— The  panoramic images where you can move the iPad and view from different angles are great too, and  the image titled View from the top of the Shard in the Modern era section is an amazing view of over the whole city.

London a City Through Time iPad app

London a City Through Time iPad app

— Many of the events in the timeline are accompanied by very good photo galleries and summary articles on the historical events.You can browse by Period, Who’s in Charge, or Years. You can also choose to view the period in a Maps view with tons of POIs (points of interest) shown.

— The old Pathe news reel videos sprinkled throughout the app are great.

Archive Videos

— There’s a very Help video to introduce you to the app and give you a quick primer on using it; it sounds like it’s narrated by Bob Hoskins


— When you go out of and return to app it sometimes opens to its initial splash screen with sponsors’ banners, rather than to where you left off, or even to its main content area. You can swipe up or down to get rid of the splash screen pretty quickly but it’s very annoying and detracts from the experience when browsing the app for long periods.

— On the app’s main screen the timeline block at the bottom left spins and lands on different events – but if you tap on them you don’t go there, just back to where you left off in the timeline. This seems counter intuitive. Why bother making that a featured panel tap-able if it gets an unexpected result?

— The search button doesn’t appear in all sections. It’s left off the timelines views, for example


London – A City Through Time is an excellent app, a wonderful introduction to London for those who haven’t had a chance to visit the city yet, and a great experience even for those who know the city well. I spent a dozen years in London and have very fond memories of it. This app brings back great memories, but also lets me explore and discover umpteen things I never knew about the city.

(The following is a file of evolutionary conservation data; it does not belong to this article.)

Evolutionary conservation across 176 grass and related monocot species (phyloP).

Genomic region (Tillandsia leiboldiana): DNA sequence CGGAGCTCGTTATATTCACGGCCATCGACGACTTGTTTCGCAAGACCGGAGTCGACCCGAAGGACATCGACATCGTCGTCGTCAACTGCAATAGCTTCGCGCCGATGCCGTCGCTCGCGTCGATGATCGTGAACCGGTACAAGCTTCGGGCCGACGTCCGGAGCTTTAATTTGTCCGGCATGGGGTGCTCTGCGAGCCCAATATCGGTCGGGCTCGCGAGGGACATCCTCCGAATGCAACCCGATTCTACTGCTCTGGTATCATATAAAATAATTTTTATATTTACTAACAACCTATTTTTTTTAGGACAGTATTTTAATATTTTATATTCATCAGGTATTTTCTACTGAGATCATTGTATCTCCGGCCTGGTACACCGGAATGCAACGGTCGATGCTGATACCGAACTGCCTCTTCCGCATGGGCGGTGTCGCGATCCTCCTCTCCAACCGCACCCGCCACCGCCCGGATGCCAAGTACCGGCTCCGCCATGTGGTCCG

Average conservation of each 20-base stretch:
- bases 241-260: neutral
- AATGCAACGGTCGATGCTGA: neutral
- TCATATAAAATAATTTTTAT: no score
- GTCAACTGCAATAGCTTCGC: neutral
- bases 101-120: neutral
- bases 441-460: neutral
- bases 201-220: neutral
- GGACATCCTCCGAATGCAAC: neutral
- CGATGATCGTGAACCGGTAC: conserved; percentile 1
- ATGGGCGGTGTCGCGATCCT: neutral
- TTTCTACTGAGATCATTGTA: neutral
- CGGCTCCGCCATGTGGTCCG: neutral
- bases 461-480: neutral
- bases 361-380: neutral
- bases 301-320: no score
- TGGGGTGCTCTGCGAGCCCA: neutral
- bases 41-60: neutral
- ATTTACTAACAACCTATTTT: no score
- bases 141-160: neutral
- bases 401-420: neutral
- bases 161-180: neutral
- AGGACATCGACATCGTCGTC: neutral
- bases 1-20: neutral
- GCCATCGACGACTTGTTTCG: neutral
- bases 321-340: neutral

If you’re even mildly interested in London and getting to know, or discovering more about, one of the world’s greatest cities then this app is a great starting point.

Here’s an App Store link for London – A City Through Time for iPad; it’s priced at $13.99.

Disclosure: This app was independently purchased by the post author. For information on our review policies please see our About page.

Patrick Jordan

Founder and Editor in Chief of iPad Insight. Husband, father to a lovely daughter, Commander of the Armies of the North, dog lover (especially Labs), Austinite, former Londoner, IT consultant, huge sports nut, iPad and mobile tech blogger, mobile apps junkie.

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3 thoughts on “Review: London – A City Through Time for iPad”

  1. At first i thought that the app may be slightly over priced because these days it can be hard to get people away from the free apps. I see now that there is no much detail that has gone into this app. It allows you to really capture the buety of the city from your lounge room. It is a bit of a shame that it has a few annoying errors with it though.

    1. Yeah, I think the price is fine for the depth and quality of content in the app – but with its premium price it should also bring regular updates and fix those flaws mentioned above.